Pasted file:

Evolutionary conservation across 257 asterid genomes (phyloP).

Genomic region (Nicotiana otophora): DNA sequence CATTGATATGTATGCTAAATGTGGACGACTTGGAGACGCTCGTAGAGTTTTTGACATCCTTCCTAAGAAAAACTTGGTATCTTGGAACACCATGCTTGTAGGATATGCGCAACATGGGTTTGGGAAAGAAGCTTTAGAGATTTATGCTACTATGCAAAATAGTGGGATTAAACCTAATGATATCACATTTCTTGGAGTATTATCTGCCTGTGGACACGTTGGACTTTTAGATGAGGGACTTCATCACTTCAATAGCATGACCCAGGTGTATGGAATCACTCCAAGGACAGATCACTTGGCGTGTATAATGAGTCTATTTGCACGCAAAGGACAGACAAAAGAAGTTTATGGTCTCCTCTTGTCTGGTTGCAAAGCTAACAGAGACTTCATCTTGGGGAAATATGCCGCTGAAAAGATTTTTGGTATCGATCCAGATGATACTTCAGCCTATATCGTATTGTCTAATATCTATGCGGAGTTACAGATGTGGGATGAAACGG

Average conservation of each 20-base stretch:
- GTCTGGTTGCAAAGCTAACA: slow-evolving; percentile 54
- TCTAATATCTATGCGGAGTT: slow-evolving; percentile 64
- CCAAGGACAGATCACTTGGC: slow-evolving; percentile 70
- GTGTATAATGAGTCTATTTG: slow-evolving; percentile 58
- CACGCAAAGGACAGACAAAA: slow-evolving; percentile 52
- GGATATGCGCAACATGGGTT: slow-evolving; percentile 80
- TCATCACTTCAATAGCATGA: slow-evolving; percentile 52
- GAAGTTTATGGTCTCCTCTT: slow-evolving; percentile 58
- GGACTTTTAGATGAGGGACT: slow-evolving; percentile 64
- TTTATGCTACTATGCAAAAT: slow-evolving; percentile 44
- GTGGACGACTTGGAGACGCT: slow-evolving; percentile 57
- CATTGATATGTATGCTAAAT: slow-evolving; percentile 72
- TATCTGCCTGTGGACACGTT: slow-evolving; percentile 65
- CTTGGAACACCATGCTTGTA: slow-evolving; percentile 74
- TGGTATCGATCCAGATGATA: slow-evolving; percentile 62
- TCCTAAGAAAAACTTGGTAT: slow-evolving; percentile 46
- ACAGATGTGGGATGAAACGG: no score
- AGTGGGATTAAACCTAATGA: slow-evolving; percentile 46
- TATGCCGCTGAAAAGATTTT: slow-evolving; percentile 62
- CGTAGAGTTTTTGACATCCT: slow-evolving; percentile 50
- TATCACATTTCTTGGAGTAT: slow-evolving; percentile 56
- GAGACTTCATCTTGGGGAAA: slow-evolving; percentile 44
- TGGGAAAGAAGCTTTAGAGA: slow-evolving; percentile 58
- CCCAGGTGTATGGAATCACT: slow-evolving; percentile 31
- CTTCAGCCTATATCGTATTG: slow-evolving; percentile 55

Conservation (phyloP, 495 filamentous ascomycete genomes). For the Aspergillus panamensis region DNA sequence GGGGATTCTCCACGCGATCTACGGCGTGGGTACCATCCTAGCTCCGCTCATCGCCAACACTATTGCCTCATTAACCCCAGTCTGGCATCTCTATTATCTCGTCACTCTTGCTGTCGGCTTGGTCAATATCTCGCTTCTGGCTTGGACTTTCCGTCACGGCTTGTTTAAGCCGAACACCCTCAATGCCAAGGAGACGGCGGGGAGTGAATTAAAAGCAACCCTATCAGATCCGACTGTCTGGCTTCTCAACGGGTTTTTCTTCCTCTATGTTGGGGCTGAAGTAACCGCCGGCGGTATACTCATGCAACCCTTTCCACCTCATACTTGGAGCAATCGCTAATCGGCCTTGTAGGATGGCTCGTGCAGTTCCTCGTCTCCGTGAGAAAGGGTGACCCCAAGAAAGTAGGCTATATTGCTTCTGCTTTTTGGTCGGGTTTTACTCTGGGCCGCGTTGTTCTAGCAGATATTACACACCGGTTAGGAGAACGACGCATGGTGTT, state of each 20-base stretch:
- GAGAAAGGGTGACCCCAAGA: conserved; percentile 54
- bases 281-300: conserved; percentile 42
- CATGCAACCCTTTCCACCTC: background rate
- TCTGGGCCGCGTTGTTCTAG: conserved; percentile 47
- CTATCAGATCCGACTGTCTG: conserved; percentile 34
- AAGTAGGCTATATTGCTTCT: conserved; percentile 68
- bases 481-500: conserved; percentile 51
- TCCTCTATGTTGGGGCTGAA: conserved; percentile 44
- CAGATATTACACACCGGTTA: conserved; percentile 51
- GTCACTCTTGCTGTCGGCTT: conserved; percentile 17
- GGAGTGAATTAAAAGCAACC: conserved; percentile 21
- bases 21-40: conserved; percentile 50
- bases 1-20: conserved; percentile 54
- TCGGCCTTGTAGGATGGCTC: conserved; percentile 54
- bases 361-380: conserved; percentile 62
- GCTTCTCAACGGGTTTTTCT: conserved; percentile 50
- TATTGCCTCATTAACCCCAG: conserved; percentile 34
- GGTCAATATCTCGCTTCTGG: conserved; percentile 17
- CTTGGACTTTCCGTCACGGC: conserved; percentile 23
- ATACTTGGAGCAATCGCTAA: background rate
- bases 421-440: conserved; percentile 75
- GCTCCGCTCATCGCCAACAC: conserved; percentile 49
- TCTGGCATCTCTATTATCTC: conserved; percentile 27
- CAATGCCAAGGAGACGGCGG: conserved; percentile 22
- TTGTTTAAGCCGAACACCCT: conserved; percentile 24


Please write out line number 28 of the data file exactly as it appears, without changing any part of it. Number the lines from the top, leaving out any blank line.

- CTTCAGCCTATATCGTATTG: slow-evolving; percentile 55